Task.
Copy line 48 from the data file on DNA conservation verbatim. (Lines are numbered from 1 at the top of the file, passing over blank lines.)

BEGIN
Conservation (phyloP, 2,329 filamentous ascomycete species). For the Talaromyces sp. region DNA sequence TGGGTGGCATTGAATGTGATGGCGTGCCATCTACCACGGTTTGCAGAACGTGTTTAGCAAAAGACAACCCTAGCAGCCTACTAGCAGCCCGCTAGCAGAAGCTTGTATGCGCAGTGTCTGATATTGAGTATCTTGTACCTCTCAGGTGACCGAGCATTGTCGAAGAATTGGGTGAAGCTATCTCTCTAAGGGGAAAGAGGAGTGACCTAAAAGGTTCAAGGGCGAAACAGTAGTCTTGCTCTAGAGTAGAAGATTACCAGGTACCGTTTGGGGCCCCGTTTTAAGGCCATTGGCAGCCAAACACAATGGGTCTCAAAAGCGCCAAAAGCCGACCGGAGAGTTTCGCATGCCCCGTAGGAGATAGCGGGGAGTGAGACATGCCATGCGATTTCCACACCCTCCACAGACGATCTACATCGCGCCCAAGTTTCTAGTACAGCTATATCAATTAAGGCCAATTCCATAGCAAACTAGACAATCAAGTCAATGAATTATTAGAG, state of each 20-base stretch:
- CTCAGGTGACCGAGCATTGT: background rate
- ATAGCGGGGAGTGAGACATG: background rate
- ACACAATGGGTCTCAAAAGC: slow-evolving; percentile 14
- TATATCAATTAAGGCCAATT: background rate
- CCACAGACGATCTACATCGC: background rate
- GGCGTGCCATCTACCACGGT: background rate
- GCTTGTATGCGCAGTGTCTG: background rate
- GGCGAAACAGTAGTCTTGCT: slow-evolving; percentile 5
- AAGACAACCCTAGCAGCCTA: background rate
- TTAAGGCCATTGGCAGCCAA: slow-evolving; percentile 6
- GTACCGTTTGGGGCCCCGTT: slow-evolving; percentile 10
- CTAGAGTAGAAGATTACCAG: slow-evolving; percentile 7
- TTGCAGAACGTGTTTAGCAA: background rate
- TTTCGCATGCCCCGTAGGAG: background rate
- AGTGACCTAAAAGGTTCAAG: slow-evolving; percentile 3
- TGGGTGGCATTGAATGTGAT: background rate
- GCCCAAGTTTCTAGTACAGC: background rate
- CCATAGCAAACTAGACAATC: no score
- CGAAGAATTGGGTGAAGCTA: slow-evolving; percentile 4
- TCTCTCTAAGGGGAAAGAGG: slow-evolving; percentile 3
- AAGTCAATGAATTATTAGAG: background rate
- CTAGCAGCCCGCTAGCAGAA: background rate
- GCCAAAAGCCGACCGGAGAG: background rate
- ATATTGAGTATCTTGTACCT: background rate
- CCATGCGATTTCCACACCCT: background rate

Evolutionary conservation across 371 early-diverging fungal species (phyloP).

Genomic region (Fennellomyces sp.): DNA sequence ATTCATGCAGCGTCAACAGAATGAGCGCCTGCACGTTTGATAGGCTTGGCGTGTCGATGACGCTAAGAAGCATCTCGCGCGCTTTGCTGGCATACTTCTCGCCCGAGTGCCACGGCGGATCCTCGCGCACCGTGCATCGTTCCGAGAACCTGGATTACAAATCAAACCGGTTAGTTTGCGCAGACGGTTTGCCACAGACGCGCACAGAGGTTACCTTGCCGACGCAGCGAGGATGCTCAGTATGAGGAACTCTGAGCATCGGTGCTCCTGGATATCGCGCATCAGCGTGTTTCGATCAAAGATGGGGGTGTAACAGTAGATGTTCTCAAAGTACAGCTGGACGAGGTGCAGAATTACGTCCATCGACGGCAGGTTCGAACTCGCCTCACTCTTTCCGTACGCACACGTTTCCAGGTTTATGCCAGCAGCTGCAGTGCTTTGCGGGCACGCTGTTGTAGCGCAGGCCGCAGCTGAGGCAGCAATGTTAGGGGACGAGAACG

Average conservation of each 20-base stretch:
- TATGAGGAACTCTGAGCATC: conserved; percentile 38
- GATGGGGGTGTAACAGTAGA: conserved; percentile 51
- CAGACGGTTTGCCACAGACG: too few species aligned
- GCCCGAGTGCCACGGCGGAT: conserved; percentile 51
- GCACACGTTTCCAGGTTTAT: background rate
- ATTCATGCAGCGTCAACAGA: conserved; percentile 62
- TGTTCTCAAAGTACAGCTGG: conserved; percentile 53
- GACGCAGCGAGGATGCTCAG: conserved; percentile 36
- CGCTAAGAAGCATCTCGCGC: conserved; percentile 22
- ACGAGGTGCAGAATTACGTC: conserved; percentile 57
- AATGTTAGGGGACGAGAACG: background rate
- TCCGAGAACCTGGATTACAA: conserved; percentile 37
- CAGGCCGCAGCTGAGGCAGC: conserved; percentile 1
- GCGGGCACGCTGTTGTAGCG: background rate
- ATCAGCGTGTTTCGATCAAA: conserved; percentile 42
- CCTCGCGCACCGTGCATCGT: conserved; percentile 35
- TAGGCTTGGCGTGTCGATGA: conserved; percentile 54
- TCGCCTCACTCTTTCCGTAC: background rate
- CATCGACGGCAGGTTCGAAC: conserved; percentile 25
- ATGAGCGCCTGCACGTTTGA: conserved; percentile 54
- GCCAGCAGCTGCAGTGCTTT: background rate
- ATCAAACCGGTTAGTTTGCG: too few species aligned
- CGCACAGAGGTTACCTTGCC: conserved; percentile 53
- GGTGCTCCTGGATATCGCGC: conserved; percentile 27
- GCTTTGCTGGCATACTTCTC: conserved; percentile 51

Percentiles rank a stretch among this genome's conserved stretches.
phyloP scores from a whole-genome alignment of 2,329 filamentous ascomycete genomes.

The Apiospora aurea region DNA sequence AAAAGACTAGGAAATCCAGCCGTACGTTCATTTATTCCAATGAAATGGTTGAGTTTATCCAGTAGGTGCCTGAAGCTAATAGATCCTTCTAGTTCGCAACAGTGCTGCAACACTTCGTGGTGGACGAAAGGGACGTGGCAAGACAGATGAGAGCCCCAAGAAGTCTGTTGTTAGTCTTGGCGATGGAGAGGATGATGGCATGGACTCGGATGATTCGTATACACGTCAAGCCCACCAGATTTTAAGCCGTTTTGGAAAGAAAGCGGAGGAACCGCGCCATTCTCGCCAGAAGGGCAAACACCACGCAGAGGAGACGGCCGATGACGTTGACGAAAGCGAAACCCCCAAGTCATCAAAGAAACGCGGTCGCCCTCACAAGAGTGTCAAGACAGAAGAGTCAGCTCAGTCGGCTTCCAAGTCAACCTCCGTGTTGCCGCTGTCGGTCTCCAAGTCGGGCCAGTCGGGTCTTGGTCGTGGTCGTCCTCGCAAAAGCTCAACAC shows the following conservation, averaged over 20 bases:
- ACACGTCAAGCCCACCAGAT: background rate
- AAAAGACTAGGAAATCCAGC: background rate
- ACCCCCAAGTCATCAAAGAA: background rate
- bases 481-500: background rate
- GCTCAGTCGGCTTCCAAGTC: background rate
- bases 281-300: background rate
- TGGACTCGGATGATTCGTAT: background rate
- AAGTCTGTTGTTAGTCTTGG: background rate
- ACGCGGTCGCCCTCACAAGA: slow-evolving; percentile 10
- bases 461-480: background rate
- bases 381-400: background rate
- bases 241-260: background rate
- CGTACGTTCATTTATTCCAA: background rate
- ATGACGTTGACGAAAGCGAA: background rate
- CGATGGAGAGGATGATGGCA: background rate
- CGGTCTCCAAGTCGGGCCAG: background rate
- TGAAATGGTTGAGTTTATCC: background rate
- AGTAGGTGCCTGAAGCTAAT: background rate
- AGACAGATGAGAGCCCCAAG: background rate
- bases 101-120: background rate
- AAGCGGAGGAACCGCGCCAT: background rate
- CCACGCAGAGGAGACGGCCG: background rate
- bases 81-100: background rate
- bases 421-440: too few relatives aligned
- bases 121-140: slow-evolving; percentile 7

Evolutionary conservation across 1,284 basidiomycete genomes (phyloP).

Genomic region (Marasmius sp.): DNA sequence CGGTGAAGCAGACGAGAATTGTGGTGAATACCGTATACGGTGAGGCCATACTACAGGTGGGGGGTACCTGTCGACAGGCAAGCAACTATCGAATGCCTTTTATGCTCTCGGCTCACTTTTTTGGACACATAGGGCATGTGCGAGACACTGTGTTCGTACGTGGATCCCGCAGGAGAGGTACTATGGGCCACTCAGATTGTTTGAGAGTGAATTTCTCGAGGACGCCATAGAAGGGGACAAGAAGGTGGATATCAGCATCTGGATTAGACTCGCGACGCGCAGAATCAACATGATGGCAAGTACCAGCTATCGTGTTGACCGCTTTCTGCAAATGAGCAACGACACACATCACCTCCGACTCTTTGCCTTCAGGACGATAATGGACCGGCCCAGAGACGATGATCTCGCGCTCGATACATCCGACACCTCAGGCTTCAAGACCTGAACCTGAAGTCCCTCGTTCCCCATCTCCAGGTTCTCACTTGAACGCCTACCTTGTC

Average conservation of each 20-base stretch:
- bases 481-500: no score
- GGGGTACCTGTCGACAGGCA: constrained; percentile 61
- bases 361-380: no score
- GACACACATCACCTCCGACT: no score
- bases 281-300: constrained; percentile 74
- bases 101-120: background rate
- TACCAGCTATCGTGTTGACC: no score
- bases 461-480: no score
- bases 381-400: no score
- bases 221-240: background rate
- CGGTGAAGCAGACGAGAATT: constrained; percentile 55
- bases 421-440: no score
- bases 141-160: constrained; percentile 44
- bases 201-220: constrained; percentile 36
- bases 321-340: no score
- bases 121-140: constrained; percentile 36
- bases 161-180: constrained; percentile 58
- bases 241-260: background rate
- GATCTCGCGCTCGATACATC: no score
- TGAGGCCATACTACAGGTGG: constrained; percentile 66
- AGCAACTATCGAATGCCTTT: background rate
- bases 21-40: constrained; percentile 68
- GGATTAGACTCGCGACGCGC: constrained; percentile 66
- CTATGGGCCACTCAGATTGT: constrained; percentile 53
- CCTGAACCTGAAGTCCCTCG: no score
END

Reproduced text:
- CATCGACGGCAGGTTCGAAC: conserved; percentile 25